The Roman baths were a major part of Roman life for almost everyone, especially the most wealthy. Since most Romans did not have bathrooms in their houses, many Romans went to the public baths often. Other activities except for bathing which took place here were exercising, keeping themselves clean, eating or drinking or meeting friends. The baths were a very common place for Romans to meet each other.
The rooms[edit | edit source]
Palaestra[edit | edit source]
This was an exercise area which was an open space surrounded by a colonnade. Here people meet friends and take part in exercise such as throwing balls, wrestling or fencing.
Apodyterium[edit | edit source]
This is a changing rooms where Romans undress and give their clothes to a slave.
Tepidarium[edit | edit source]
This was a warm room where Romans acclimatise before entering the caldarium.
Caldarium[edit | edit source]
This is the hot room and bathers sat in a bath of hot water. The Romans used olive oil, not soap; which slaves rub onto the Romans and then scrape off with a strigil. After this, Romans often receive a massage. After this, Romans go to a stone basin to be rinsed down with cold water.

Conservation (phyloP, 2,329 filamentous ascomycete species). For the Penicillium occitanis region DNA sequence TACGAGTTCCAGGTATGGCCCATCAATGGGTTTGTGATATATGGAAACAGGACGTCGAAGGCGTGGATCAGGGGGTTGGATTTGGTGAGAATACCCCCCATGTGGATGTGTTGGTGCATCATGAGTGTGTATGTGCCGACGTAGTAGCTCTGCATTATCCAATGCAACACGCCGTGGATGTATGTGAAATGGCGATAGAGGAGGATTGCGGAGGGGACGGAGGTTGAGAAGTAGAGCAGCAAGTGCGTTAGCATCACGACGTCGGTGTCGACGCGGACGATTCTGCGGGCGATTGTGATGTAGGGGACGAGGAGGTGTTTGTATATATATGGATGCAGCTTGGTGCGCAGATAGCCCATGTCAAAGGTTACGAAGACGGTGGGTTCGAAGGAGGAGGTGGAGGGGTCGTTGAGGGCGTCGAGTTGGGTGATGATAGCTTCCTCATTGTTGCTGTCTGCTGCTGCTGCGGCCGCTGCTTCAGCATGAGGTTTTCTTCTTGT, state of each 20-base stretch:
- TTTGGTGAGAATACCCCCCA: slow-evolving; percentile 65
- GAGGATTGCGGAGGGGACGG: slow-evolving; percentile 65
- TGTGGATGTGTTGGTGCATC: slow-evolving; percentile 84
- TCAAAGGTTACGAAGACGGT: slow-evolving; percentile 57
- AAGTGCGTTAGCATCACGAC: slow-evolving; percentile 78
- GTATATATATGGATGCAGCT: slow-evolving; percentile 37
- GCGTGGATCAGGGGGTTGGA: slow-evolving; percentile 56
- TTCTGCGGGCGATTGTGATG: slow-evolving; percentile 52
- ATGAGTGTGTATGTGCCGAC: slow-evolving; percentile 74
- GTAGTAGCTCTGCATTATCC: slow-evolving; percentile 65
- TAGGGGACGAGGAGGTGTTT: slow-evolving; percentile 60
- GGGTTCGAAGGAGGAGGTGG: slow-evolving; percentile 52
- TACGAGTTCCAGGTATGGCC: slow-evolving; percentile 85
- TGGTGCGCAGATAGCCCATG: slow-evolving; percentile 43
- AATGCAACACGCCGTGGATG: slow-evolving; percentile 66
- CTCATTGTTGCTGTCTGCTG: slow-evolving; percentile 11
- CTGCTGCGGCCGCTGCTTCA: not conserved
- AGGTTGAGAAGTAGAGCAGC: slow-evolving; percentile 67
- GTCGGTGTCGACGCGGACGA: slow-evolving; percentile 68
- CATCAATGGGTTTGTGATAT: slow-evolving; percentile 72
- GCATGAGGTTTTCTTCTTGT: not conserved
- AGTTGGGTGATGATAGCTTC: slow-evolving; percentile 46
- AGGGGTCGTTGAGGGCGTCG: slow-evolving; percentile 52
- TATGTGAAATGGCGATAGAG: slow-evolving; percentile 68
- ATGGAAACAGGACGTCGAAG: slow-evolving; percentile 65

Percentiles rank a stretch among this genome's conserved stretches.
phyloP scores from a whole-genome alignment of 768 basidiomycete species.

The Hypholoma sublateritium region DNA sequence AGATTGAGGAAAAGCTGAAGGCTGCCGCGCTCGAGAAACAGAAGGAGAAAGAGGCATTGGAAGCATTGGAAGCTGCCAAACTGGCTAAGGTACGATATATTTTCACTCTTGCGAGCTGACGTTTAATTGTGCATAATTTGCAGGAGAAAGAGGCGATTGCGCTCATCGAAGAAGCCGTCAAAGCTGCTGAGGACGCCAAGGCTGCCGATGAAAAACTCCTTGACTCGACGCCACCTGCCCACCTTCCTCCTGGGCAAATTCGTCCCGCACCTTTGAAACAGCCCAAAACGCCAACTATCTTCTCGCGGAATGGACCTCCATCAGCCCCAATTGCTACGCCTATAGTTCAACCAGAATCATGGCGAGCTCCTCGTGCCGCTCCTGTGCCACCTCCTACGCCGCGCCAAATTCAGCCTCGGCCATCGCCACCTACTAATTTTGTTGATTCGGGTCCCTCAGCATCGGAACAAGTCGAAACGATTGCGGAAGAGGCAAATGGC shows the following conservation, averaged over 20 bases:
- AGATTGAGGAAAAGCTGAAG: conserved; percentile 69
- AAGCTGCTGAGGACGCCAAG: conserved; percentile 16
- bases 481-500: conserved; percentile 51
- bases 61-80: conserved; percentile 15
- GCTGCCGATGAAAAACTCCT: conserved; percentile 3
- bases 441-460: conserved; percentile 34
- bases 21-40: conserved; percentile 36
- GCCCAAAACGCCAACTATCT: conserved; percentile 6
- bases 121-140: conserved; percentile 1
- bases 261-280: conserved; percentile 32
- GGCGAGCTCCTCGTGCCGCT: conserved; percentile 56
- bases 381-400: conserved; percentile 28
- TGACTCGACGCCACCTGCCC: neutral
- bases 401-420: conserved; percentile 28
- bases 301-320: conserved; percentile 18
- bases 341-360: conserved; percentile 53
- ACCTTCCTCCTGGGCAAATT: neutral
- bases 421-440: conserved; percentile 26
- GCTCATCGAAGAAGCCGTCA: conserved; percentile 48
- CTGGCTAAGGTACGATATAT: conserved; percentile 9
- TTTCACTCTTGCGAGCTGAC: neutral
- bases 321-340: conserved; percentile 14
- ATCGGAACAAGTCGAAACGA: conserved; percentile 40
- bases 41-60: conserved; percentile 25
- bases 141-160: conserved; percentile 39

Frigidarium[edit | edit source]
This is the cold room where Romans go after the caldarium, featuring a deep pool of cold water.
Heating the baths[edit | edit source]
Beneath the baths was a central heating system called a hypocaust. In the centre was a fire, usually wood - not coal. The floor of the rooms above was supported by brick columns which allowed for hot air from the fire to circulate under the floor, heating it up. Next to the walls were also air gaps called flues which hot air moved in to heat the air of the rooms.